Of course, speech on the Internet may constitute "telling" for members of the military, under the current 1993 DADT law.

In general, employers are tending to expect associates to refrain from public speech (even from “home”) that, if found by clients, would call into question the ability of the client to do his/her job or meet the clients needs. One would need to craft ENDA to define sexual orientation as not constituting a quality that affects the ability to do a job for a client.

A distant related story on ABCNEWS tonight by Andrea Stone is "Gay Rights Group Boycotts Wal-Mart; Wal-Mart Comes Under Fire for its Refusal to Offer Domestic Partner Benefits", link here. ENDA would probably not require the offering of domestic partner benefits, but would ban discrimination in assigning work or in assigning overtime or oncall hours (out of "heterosexism", sometimes single people are expected to be on-call more, and ENDA could affect that).

Monday, November 19, 2007

BSA with anti-gay policy in the news again in Philadelphia

Well, maybe this is not exactly the plot of the 1940 classic "The Philadelphia Story."

The Boy Scouts of America, and its policy of excluding persons who do not have religious faith or practice homosexual conduct, is back in the news again as BSA chapters try to use public facilities for free or for below-market rent. Dafna Linzer has a story on page A3 to the Monday Nov. 19, 2007 Washington Post, "Philadelphia Gives Boy Scouts Ultimatum: City Solicitor Tells Branch to Renounce Its Ban on Gays or Lose Rent Subsidy." The story is here.

It is well known that the Supreme Court ruled in 2000 that the Boy Scouts, as a "private" organization, could establish any criteria they wanted for membership. The case was "Boy Scouts of America et al v. Dale," (James Dale) Findlaw opinion copy here. Public accommodations would be a different matter, as would employment, maybe (below). Gays and Lesbians for Individual Liberty (GLIL) actually wrote am amicus brief supporting the BSA on libertarian grounds in 2000. I actually reviewed some of the drafts. Here is George Will's column from March 26, 2000, pB07, The Washington Post, here (PDF). There is a summary of the brief on Findlaw here.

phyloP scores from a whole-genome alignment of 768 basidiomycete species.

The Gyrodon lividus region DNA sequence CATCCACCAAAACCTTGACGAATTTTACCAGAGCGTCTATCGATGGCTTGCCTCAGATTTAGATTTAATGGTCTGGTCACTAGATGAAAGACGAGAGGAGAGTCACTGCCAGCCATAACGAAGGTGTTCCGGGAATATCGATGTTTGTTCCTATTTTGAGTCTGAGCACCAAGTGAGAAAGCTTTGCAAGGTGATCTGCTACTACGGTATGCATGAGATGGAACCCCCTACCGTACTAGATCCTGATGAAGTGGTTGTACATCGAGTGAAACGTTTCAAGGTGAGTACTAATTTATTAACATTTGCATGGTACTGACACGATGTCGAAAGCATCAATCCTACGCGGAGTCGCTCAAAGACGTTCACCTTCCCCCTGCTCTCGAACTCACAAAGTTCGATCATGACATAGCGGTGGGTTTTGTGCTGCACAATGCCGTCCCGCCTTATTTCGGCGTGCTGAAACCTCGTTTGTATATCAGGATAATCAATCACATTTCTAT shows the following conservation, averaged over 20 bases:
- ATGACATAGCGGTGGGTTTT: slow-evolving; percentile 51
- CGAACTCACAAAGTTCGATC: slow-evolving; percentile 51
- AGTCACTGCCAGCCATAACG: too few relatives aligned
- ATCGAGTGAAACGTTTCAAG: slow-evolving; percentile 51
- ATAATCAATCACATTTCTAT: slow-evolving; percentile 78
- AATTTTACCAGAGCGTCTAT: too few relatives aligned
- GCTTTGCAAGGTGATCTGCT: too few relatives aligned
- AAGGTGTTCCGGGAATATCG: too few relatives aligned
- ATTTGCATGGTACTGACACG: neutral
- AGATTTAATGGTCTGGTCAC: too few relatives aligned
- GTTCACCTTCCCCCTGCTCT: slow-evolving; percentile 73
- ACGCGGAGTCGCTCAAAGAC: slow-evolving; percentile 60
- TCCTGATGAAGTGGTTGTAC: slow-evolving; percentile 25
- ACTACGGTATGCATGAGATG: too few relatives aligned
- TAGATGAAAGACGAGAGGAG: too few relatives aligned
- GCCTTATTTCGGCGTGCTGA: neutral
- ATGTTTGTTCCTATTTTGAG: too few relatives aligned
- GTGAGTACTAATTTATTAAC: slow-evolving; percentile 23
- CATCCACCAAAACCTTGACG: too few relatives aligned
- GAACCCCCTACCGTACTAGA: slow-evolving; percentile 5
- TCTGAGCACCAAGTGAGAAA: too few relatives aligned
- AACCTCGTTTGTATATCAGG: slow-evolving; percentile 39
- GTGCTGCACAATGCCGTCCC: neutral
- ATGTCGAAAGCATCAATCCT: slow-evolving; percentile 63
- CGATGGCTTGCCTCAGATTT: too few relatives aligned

Apparently a local chapter tried to skirt BSA rules and ran into objections by the national organization.

The issue of BSA employment practices is mentioned. It is not absolutely clear if this refers to "civilian" employees of the organization, who might be treated differently from scout masters by the anti-gay policy (in a manner analogous to comparing uniformed members of the Armed Forces to civilian DOD employees, sometimes with security clearances). The BSA sometimes appeared a job fairs in Dallas (it is located in Irving, not too far from Texas Stadium, DFW Airport and Highway 183) for computer programmers in the 1980s. The news story indicated that the local BSA chapter had a "don't ask don't tell" policy for employees, and implies that this was not satisfactory to the national organization.

I have never personally considered employment (even as a technician) with a religious or political organization or organization with a specific "moral" agenda (for example Focus of the Family in Colorado Springs). These have always been on my personal "off limits" list. Apparently these organizations would be exempted by the version of ENDA that passed the House.

Thursday, November 15, 2007

DADT: LCR and SLDN plan flag display on national mall

The Log Cabin Republicans and SLDN plan some events in Washington at the end of November regarding the push to end "don't ask don't tell". These include
the planting of one flag on the National Mall in Washington for each GLBT servicember discharged under "don't ask don't tell" since the policy began, to be on display from Nov. 30 until Dec. 2. There will also be a community conference at the HRC Center on 17th St and Rhode Island Ave in Washington Sat. Dec 1 at 1 PM and a community happy hour at the Bar Helix at 1430 Rhode Island Ave NW in Washington.

Log Cabin Republicans has a secure website with more information about these events here (including a form for donations) at the link.

I have a coordinate posting on "don't ask don't tell" today on my main blog here.

Thursday, November 08, 2007

House passes ENDA without transgender protections; Bush is likely to veto if Senate agrees

There are widespread media reports this morning (Nov. 8) that the House of Representatives has passed (235-184) a version of ENDA, the Employment Non-Discrimination Act, a version that would not protect transgendered individuals, an omission that has outraged many and that does not seem to make "moral" sense.